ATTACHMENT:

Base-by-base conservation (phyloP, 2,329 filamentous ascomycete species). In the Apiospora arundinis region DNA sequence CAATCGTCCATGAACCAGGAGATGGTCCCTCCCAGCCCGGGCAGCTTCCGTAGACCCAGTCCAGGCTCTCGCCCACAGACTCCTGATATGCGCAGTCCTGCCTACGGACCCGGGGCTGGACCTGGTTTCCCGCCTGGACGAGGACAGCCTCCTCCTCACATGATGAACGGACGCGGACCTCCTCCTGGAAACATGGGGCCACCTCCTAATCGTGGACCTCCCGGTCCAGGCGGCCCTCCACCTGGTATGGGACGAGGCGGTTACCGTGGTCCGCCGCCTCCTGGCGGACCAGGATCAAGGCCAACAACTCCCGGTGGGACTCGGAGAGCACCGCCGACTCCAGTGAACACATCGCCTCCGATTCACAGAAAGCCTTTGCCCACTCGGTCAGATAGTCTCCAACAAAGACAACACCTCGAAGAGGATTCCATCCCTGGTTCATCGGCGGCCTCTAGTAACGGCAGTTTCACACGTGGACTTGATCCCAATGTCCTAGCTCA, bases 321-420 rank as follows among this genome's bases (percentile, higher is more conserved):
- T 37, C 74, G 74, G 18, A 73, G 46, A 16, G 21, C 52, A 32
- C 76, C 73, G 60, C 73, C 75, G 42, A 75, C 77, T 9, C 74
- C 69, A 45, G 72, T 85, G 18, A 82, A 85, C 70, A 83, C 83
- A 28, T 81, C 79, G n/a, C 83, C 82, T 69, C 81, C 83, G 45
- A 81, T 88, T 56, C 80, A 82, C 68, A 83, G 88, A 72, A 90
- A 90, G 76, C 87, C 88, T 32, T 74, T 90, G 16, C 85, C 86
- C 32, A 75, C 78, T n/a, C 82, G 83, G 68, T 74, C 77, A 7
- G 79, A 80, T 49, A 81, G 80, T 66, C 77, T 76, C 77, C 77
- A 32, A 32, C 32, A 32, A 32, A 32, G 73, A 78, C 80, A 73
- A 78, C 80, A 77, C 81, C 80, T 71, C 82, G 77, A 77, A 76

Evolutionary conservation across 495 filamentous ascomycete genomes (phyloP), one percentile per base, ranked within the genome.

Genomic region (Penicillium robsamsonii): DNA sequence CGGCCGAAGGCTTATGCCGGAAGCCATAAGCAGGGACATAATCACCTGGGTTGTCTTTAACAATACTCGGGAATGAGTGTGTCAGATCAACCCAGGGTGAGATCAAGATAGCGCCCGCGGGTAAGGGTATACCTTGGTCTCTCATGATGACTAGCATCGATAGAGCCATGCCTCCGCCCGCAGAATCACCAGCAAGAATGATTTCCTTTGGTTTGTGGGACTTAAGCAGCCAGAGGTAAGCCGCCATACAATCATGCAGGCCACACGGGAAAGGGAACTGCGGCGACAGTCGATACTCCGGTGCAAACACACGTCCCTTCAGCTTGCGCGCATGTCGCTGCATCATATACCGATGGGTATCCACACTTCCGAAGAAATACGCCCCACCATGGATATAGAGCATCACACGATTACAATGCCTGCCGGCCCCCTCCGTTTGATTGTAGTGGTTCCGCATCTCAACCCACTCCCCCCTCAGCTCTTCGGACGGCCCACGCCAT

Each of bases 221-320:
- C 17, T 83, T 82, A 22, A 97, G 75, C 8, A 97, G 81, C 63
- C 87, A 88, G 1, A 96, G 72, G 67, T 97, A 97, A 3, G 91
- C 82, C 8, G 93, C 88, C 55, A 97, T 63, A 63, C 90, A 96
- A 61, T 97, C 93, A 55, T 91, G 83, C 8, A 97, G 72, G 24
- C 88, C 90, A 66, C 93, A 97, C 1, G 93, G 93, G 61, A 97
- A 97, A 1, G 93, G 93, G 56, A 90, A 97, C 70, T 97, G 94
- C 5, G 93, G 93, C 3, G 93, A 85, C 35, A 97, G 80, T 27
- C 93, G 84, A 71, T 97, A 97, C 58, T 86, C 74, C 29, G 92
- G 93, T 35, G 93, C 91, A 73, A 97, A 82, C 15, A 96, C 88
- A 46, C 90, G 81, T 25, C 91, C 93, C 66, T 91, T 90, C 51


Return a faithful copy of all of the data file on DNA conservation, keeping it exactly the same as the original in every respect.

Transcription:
Base-by-base conservation (phyloP, 2,329 filamentous ascomycete species). In the Apiospora arundinis region DNA sequence CAATCGTCCATGAACCAGGAGATGGTCCCTCCCAGCCCGGGCAGCTTCCGTAGACCCAGTCCAGGCTCTCGCCCACAGACTCCTGATATGCGCAGTCCTGCCTACGGACCCGGGGCTGGACCTGGTTTCCCGCCTGGACGAGGACAGCCTCCTCCTCACATGATGAACGGACGCGGACCTCCTCCTGGAAACATGGGGCCACCTCCTAATCGTGGACCTCCCGGTCCAGGCGGCCCTCCACCTGGTATGGGACGAGGCGGTTACCGTGGTCCGCCGCCTCCTGGCGGACCAGGATCAAGGCCAACAACTCCCGGTGGGACTCGGAGAGCACCGCCGACTCCAGTGAACACATCGCCTCCGATTCACAGAAAGCCTTTGCCCACTCGGTCAGATAGTCTCCAACAAAGACAACACCTCGAAGAGGATTCCATCCCTGGTTCATCGGCGGCCTCTAGTAACGGCAGTTTCACACGTGGACTTGATCCCAATGTCCTAGCTCA, bases 321-420 rank as follows among this genome's bases (percentile, higher is more conserved):
- T 37, C 74, G 74, G 18, A 73, G 46, A 16, G 21, C 52, A 32
- C 76, C 73, G 60, C 73, C 75, G 42, A 75, C 77, T 9, C 74
- C 69, A 45, G 72, T 85, G 18, A 82, A 85, C 70, A 83, C 83
- A 28, T 81, C 79, G n/a, C 83, C 82, T 69, C 81, C 83, G 45
- A 81, T 88, T 56, C 80, A 82, C 68, A 83, G 88, A 72, A 90
- A 90, G 76, C 87, C 88, T 32, T 74, T 90, G 16, C 85, C 86
- C 32, A 75, C 78, T n/a, C 82, G 83, G 68, T 74, C 77, A 7
- G 79, A 80, T 49, A 81, G 80, T 66, C 77, T 76, C 77, C 77
- A 32, A 32, C 32, A 32, A 32, A 32, G 73, A 78, C 80, A 73
- A 78, C 80, A 77, C 81, C 80, T 71, C 82, G 77, A 77, A 76

Evolutionary conservation across 495 filamentous ascomycete genomes (phyloP), one percentile per base, ranked within the genome.

Genomic region (Penicillium robsamsonii): DNA sequence CGGCCGAAGGCTTATGCCGGAAGCCATAAGCAGGGACATAATCACCTGGGTTGTCTTTAACAATACTCGGGAATGAGTGTGTCAGATCAACCCAGGGTGAGATCAAGATAGCGCCCGCGGGTAAGGGTATACCTTGGTCTCTCATGATGACTAGCATCGATAGAGCCATGCCTCCGCCCGCAGAATCACCAGCAAGAATGATTTCCTTTGGTTTGTGGGACTTAAGCAGCCAGAGGTAAGCCGCCATACAATCATGCAGGCCACACGGGAAAGGGAACTGCGGCGACAGTCGATACTCCGGTGCAAACACACGTCCCTTCAGCTTGCGCGCATGTCGCTGCATCATATACCGATGGGTATCCACACTTCCGAAGAAATACGCCCCACCATGGATATAGAGCATCACACGATTACAATGCCTGCCGGCCCCCTCCGTTTGATTGTAGTGGTTCCGCATCTCAACCCACTCCCCCCTCAGCTCTTCGGACGGCCCACGCCAT

Each of bases 221-320:
- C 17, T 83, T 82, A 22, A 97, G 75, C 8, A 97, G 81, C 63
- C 87, A 88, G 1, A 96, G 72, G 67, T 97, A 97, A 3, G 91
- C 82, C 8, G 93, C 88, C 55, A 97, T 63, A 63, C 90, A 96
- A 61, T 97, C 93, A 55, T 91, G 83, C 8, A 97, G 72, G 24
- C 88, C 90, A 66, C 93, A 97, C 1, G 93, G 93, G 61, A 97
- A 97, A 1, G 93, G 93, G 56, A 90, A 97, C 70, T 97, G 94
- C 5, G 93, G 93, C 3, G 93, A 85, C 35, A 97, G 80, T 27
- C 93, G 84, A 71, T 97, A 97, C 58, T 86, C 74, C 29, G 92
- G 93, T 35, G 93, C 91, A 73, A 97, A 82, C 15, A 96, C 88
- A 46, C 90, G 81, T 25, C 91, C 93, C 66, T 91, T 90, C 51